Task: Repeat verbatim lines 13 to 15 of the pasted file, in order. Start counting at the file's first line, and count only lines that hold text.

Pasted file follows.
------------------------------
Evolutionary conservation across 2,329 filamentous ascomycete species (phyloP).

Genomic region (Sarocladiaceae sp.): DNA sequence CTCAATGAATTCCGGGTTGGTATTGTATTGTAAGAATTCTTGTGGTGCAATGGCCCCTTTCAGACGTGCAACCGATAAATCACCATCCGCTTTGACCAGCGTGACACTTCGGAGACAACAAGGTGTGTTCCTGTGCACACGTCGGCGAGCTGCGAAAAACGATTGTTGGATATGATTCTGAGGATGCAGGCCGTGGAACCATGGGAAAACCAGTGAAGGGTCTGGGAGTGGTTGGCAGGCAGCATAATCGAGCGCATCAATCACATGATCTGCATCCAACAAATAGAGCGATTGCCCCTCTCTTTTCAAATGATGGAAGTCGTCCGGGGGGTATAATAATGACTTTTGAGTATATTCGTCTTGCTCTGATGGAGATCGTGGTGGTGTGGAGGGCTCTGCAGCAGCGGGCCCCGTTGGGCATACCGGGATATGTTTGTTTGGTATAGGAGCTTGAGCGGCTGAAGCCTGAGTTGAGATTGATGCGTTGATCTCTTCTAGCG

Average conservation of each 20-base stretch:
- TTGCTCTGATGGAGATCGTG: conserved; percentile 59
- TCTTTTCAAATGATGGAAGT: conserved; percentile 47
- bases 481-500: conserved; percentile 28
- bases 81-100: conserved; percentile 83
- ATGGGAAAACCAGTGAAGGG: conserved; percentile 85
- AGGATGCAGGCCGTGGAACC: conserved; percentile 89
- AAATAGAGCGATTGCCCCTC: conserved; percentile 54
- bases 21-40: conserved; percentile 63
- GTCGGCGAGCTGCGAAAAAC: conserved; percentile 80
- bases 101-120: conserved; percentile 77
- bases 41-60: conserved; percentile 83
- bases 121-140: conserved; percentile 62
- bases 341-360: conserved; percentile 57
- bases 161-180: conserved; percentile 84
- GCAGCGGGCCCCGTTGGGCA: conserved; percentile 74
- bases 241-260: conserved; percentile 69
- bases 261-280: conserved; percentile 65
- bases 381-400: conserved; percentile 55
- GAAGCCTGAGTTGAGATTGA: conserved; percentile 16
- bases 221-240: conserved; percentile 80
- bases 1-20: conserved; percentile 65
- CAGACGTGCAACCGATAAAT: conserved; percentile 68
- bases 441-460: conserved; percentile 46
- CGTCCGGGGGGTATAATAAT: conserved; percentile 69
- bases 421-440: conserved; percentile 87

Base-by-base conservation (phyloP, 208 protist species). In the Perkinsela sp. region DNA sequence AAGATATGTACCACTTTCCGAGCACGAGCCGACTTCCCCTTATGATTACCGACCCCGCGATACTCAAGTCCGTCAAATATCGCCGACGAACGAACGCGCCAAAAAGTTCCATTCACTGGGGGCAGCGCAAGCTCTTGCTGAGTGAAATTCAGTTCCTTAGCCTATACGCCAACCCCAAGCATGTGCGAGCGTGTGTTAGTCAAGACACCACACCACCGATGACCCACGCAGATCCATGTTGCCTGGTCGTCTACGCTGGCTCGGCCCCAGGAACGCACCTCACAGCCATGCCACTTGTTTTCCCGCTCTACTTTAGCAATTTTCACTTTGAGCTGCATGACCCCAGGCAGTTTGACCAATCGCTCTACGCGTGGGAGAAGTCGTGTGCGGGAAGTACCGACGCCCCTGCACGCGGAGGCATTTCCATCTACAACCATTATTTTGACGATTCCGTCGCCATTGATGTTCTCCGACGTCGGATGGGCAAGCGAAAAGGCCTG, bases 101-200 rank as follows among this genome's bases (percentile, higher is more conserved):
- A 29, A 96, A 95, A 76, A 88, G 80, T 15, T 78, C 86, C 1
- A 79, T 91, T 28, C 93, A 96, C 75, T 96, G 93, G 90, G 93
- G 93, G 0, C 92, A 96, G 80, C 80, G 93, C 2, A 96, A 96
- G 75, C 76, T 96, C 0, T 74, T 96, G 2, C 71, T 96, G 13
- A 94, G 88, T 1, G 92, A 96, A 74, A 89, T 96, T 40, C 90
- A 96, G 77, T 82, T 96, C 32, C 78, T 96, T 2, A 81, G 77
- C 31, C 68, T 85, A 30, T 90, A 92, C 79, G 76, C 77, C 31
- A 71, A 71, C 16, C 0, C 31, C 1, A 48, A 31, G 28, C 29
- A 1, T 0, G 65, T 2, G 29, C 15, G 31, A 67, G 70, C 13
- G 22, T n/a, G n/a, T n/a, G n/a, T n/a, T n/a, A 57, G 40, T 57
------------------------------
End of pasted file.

- bases 101-120: conserved; percentile 77
- bases 41-60: conserved; percentile 83
- bases 121-140: conserved; percentile 62